Edinburgh is Scotland’s capital, and its second most populous city. It is well-known for its unique topography and historic architecture – together, the medieval Old Town and neo-classical New Town are designated by UNESCO as a World Heritage Site. The city’s varied cultural offer famously includes 12 major Festivals – the Edinburgh Festivals – which take place across the city each year. Edinburgh’s history, architecture, topography and relatively small scale all make it a key participant in the overall Festival experience.
Taken together, the Edinburgh Festivals are one of the biggest ticketed events in the world, and the Fringe Festival is now the largest annual international arts festival. This benefits Edinburgh’s international profile and visitor appeal. The city is now the second most popular tourist destination in the UK, attracting over a million overseas visitors each year, and Festival visitors provide important additional expenditure to the Scottish economy.
“In summer you get to see all these performances outdoors. I haven’t seen anything like that anywhere else! This makes Edinburgh unique and special”
- Donald Anderson, Director PPS Group
Alongside the Festivals, grassroots cultural activity takes place across the city all year round. Edinburgh’s live music scene (excluding live music during the Festivals) is estimated to be worth around £40m per year. This strong presence of cultural activity is linked to the presence of the Festivals, as well as to a high percentage of people working in the CCI sector compared to the Scottish average – a pool of skills and expertise which benefits the local knowledge-based economy. Fergus Linehan, Director of the Edinburgh International Festival, sees an important role for culture in supporting employment and professional development, and considers the “weaving together of Edinburgh’s strong artistic heritage and the burgeoning IT sector” as one of the city’s biggest opportunities.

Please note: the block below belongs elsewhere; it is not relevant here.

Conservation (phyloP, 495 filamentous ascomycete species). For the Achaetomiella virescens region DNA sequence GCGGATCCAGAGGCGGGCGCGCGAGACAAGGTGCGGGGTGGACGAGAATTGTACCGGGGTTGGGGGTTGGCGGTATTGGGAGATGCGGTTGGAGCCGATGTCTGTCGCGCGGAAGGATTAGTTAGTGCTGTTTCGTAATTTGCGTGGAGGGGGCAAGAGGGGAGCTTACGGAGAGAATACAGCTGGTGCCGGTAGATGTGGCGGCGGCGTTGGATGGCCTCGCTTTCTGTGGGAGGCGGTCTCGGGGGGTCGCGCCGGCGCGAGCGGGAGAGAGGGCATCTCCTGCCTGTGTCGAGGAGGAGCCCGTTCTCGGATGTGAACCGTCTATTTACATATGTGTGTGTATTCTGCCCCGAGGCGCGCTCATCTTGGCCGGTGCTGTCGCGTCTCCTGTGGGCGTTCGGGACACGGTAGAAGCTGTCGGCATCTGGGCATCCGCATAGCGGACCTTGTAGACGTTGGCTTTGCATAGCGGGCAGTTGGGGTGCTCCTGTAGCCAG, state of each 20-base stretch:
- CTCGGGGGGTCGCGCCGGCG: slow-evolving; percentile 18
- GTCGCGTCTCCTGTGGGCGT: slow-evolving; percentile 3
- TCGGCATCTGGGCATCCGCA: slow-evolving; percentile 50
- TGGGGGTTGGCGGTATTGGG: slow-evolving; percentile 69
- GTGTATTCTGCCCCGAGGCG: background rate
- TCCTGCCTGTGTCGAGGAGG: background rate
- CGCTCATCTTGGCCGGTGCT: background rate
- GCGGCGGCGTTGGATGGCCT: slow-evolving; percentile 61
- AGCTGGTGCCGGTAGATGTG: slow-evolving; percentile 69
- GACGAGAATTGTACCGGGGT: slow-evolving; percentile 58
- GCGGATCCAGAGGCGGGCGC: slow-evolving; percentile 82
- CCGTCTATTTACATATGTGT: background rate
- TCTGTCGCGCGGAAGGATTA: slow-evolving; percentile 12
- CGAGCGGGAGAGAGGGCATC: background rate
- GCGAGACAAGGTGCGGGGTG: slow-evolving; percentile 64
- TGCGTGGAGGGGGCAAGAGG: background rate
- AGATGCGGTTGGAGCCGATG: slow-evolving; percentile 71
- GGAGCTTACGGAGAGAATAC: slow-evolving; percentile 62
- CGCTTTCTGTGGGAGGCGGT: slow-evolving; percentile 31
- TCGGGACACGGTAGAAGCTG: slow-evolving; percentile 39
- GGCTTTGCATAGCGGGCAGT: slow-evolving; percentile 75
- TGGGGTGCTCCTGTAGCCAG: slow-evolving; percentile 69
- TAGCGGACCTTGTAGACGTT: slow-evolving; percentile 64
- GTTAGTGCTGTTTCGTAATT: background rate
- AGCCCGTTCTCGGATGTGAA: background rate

“Edinburgh has been seen as a knowledge-based city, impacted by creative activities. Edinburgh has become an entrepreneurial city. The size of the city…is great…for [doing] business”
- Hugh Rutherford, Chair of Edinburgh Business Forum
However, key challenges to be addressed include the potential consequences of the ‘fiscal cliff’ facing public investment. The City of Edinburgh needs to find £148m of savings over the next four years, while supporting the city’s growing population, and meeting health, social care and education needs. While financial constraints thus present a key challenge to realising the city’s cultural ambitions, commentators at the same time suggest that more needs to be done to engage the entire city in Edinburgh’s cultural offer. They suggest that while cultural provision in Edinburgh tends to be of a high standard – with renowned cultural providers such as the Traverse Theatre, National Galleries and Museums of Scotland – it does not always bring culture to everyone; for example pointing to a lack of large-scale venues for big, popular events. A further concern is that funding cuts may have a negative impact particularly on those cultural venues that may seem more approachable to less affluent inhabitants.
While a recent survey showed that a majority of residents view the Edinburgh Festivals positively, some commentators query how far the local population itself benefits from the large number of Festivals taking place within a relatively short timeframe during the summer months. This intense focus of activity is also seen by some to result in a lack of support for cultural organisations outside of the main summer and winter Festival periods:
“The support mechanisms required to support grassroots and small-scale cultural activity in Edinburgh outside the Festival and Hogmanay periods are simply not there”
- Morvern Cunningham, Festival Director at LeithLate